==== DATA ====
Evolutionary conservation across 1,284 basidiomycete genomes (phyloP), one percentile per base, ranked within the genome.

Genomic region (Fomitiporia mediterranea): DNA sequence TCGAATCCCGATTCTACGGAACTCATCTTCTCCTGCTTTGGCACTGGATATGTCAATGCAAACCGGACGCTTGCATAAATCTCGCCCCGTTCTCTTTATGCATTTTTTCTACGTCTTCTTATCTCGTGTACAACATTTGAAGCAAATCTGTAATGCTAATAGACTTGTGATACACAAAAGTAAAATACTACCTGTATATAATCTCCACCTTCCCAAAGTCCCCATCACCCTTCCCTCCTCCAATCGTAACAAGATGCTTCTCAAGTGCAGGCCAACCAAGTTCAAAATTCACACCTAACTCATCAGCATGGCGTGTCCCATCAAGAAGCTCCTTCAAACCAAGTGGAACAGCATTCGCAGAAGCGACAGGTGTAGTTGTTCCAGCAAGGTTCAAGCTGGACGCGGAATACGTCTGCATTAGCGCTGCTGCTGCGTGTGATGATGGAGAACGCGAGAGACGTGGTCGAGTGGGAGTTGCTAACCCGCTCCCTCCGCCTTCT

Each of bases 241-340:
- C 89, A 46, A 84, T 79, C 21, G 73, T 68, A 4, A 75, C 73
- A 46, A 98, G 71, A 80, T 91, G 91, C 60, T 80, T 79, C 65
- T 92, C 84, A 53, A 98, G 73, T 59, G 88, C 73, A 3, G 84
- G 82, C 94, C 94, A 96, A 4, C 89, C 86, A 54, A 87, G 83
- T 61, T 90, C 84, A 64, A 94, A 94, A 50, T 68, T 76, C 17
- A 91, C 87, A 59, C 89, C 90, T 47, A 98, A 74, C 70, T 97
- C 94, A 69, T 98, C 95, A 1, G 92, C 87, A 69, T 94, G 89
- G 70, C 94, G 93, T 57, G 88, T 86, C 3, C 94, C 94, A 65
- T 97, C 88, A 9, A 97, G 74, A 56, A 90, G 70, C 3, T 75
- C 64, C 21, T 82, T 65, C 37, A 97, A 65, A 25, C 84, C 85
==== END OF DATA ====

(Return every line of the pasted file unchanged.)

Evolutionary conservation across 1,284 basidiomycete genomes (phyloP), one percentile per base, ranked within the genome.

Genomic region (Fomitiporia mediterranea): DNA sequence TCGAATCCCGATTCTACGGAACTCATCTTCTCCTGCTTTGGCACTGGATATGTCAATGCAAACCGGACGCTTGCATAAATCTCGCCCCGTTCTCTTTATGCATTTTTTCTACGTCTTCTTATCTCGTGTACAACATTTGAAGCAAATCTGTAATGCTAATAGACTTGTGATACACAAAAGTAAAATACTACCTGTATATAATCTCCACCTTCCCAAAGTCCCCATCACCCTTCCCTCCTCCAATCGTAACAAGATGCTTCTCAAGTGCAGGCCAACCAAGTTCAAAATTCACACCTAACTCATCAGCATGGCGTGTCCCATCAAGAAGCTCCTTCAAACCAAGTGGAACAGCATTCGCAGAAGCGACAGGTGTAGTTGTTCCAGCAAGGTTCAAGCTGGACGCGGAATACGTCTGCATTAGCGCTGCTGCTGCGTGTGATGATGGAGAACGCGAGAGACGTGGTCGAGTGGGAGTTGCTAACCCGCTCCCTCCGCCTTCT

Each of bases 241-340:
- C 89, A 46, A 84, T 79, C 21, G 73, T 68, A 4, A 75, C 73
- A 46, A 98, G 71, A 80, T 91, G 91, C 60, T 80, T 79, C 65
- T 92, C 84, A 53, A 98, G 73, T 59, G 88, C 73, A 3, G 84
- G 82, C 94, C 94, A 96, A 4, C 89, C 86, A 54, A 87, G 83
- T 61, T 90, C 84, A 64, A 94, A 94, A 50, T 68, T 76, C 17
- A 91, C 87, A 59, C 89, C 90, T 47, A 98, A 74, C 70, T 97
- C 94, A 69, T 98, C 95, A 1, G 92, C 87, A 69, T 94, G 89
- G 70, C 94, G 93, T 57, G 88, T 86, C 3, C 94, C 94, A 65
- T 97, C 88, A 9, A 97, G 74, A 56, A 90, G 70, C 3, T 75
- C 64, C 21, T 82, T 65, C 37, A 97, A 65, A 25, C 84, C 85